6 Hand Embroidery Stitches You Can Use to Fill a Shape

stiches

No matter what kind of embroidery you do, the bottom line is the same: you need to know how to sew with a needle and thread. You can buy a machine and learn how to use it, but you’ll never be as fast as someone who doesn’t use a machine and is familiar with hand stitching.

The Hand Embroidery Stitches

Here are the basic stitches that you’re going to need for learning how to do hand embroidery:

Satin Stitch

The Satin Stitch is used to fill an area with a smooth curved line. It’s worked by making long stitches in the shape of the line or curve that you want, then making short stitches closely together in the center of the curve. This stitch works well for filling curved areas, but not straight lines or corners.

French Knot Stitch

The French Knot Stitch is made by making a long stitch, then wrapping the thread around the needle twice before pulling it all the way through to make a small knot. This stitch is used for making small flowers or dots on your work, but it’s also very useful for filling small areas with straight lines of stitching, like birds’ wings or leaves on trees.

Fishbone Stitch

The Fishbone Stitch is made by making a series of long stitches in one direction, then making a series of short stitches in the other direction across the long stitches. This stitch makes an attractive leaf shape when worked in two colors, but it’s useful for filling any shape with straight lines of stitching, too.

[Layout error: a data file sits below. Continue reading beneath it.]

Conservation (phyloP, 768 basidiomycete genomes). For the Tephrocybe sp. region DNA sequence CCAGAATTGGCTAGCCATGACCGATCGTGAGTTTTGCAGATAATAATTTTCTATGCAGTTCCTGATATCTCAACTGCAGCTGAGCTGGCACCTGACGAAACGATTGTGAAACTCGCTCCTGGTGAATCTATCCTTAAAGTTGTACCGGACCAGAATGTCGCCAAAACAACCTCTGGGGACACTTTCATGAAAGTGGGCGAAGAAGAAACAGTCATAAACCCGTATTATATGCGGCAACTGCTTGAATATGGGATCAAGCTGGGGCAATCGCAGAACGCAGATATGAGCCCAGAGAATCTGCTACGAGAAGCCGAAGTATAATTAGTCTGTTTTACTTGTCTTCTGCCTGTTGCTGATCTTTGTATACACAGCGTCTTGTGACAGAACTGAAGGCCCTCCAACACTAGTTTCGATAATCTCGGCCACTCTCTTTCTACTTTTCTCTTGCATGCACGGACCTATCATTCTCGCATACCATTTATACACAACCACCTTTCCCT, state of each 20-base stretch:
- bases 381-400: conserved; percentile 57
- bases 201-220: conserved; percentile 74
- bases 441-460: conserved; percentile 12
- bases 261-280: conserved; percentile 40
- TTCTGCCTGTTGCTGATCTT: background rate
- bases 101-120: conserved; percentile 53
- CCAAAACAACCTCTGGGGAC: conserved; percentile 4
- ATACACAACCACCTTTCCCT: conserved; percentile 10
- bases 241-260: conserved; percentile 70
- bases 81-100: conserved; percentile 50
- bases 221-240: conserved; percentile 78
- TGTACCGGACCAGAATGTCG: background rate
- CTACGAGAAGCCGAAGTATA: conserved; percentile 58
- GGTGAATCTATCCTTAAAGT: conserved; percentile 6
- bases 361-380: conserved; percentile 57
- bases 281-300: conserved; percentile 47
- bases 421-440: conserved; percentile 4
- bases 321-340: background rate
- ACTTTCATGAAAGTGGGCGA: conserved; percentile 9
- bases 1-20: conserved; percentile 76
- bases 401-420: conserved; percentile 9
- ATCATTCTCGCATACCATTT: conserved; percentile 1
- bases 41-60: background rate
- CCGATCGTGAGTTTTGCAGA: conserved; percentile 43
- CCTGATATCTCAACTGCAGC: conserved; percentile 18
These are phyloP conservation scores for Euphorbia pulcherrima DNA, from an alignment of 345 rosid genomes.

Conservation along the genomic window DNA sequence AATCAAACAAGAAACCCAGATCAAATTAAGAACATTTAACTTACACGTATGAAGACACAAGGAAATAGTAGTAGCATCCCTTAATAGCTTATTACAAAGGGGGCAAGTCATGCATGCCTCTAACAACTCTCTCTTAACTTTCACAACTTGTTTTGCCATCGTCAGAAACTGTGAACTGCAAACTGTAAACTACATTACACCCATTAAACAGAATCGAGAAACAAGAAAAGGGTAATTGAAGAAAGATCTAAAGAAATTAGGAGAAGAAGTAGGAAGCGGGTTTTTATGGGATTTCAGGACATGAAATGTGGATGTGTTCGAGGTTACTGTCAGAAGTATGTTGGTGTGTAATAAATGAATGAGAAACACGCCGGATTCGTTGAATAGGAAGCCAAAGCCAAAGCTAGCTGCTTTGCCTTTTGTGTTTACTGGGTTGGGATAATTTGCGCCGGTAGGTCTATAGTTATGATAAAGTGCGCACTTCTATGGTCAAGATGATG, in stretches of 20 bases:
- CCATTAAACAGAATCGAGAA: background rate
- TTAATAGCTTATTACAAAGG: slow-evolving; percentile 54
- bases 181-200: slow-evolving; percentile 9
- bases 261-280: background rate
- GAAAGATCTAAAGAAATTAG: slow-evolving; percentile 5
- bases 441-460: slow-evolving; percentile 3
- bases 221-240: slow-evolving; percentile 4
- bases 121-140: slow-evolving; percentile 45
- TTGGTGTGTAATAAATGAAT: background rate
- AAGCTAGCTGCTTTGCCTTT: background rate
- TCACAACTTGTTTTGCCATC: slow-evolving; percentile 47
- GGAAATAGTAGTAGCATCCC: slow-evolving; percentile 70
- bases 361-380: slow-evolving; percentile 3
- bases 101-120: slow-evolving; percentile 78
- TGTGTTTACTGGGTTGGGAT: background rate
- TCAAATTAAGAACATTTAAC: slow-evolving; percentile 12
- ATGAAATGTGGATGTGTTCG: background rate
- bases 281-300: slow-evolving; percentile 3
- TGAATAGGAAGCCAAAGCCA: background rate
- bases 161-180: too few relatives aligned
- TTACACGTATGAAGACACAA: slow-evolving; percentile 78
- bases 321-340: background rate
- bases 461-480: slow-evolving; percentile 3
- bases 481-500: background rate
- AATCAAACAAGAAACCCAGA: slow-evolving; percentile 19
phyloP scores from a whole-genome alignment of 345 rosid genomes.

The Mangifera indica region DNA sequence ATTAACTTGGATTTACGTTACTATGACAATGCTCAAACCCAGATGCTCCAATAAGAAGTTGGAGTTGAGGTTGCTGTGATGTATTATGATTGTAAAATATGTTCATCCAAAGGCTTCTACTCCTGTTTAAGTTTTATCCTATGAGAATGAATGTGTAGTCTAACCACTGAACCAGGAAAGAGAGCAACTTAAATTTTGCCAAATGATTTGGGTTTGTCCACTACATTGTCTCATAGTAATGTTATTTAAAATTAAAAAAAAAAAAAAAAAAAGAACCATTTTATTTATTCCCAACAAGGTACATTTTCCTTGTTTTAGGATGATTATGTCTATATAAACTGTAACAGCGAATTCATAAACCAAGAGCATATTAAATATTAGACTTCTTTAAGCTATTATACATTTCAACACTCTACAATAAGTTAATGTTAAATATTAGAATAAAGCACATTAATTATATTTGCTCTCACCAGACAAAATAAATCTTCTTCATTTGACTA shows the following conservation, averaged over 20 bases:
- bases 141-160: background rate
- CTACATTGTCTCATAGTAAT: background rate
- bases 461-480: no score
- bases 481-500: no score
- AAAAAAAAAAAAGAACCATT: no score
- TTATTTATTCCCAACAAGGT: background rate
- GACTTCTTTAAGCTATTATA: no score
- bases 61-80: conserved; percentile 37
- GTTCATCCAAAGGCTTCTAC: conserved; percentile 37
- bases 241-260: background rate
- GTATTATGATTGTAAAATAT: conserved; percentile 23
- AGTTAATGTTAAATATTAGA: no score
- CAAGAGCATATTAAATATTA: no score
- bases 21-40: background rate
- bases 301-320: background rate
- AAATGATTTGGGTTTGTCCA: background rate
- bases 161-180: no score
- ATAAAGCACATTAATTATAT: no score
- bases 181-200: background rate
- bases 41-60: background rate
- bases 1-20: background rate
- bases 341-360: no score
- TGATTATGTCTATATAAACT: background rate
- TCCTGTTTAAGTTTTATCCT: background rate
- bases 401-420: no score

Buttonhole Stitch

The Buttonhole Stitch is made by making several short stitches close together in one direction, then pushing the needle through the fabric from back to front just below where you started your stitches, pulling your threads through to form several small loops on top of each other. This stitch creates an attractive design that will form small loops when worked in two different colors, but it works equally well for any shape that needs filling with straight lines of stitches in one color.

Seed Stitch

The Seed Stitch is made by making one long stitch, then sewing over it two or three times before pulling your threads through to make a small knot at the end of your stitch. This stitch is used for filling curves like flower petals or leaves on trees, but it can also be used for filling any rounded area with evenly spaced stitches, like flowers or fruit on pages in an embroidery book.

Chain Stitch

The Chain Stitch is made by making several short stitches close together in one direction, then sewing over them two or three times before pulling your threads through to make a small knot at the end of your stitch. This stitch is used for filling shapes with evenly spaced rows of stitches in one color in any direction.

Bottom Line

These six basic embroidery stitches are all you need in order to learn how to do hand embroidery. Practice them until they’re easy for you to do, then learn some more advanced embroidery stitches so that you can fill more complex shapes with embroidery designs that are just right for what you want to do.

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